I also find that vintage clothes are not good on me, albeit not counting that fab faux fur coat I bought two weeks ago! First of all, the clothes are too darn expensive in comparison to charity shop clothing. And then most of the vintage stuff available seems to be 60s, 70s, 80s and 90s clothing, which on a younger person does have that sartorial irony – as in, hey, this is a young person wearing something old – wow!   But if I wear anything from those decades (and remember I’m 68 so I’ve worn clothes from all those years) it just looks as though it’s been in the back of my wardrobe for eons and I’m being a bit old-fashioned today. And as that’s not the look I want most vintage is not for me.

swirly-skirt-webHowever, I have bought two mid-length skirts quite recently, and wore one for a disco-singing workshop. I sing in a choir (we sing everything from Beetles, Dylan, Simon & Garfunkel) and learning six disco songs (Bee Gees Staying Alive, was one) was time very well spent.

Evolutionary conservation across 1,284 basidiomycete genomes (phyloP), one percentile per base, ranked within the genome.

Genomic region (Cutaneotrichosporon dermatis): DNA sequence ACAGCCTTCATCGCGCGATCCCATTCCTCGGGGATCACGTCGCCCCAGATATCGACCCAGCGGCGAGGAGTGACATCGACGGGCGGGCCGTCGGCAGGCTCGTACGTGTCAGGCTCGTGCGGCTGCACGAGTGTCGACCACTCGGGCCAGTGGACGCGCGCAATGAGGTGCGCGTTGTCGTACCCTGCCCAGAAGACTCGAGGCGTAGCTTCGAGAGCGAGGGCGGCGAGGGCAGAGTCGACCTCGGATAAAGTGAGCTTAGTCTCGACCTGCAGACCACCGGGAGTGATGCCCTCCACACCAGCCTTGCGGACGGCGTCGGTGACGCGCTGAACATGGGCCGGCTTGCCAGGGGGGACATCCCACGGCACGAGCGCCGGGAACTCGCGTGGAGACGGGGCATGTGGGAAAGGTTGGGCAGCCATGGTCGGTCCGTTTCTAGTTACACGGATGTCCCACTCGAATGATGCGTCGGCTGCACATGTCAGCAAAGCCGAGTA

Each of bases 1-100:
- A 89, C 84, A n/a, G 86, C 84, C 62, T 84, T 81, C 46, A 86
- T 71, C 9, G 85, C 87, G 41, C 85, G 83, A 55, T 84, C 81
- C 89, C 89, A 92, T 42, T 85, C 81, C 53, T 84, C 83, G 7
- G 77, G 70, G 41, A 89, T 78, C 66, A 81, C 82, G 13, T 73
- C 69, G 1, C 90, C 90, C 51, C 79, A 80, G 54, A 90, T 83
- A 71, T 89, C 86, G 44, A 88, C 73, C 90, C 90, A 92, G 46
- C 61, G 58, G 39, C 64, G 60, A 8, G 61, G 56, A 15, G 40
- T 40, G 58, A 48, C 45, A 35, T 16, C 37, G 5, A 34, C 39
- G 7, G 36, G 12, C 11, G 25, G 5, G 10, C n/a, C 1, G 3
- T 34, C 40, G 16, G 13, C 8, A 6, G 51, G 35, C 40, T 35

I always wear chunky ankle length boots with a mid-length skirt – never anything dainty – gives the outfit just a little edge.  Is that what Cartner-Morley means by sartorial irony?  Not sure, as I think the article is aimed at a much younger audience.  The skirt is silk, cost £7.50, has a Phase Eight label (that’s good) and had just the right swishyness for our performance at the end of the workshop, which was on a village green with an audience of 8 people and 6 dogs!  But it was all such fun!

Anyway, do let me know if you like wearing mid-length skirts.

That’s all for now

With love

Penny, The Frugal Fashion Shopper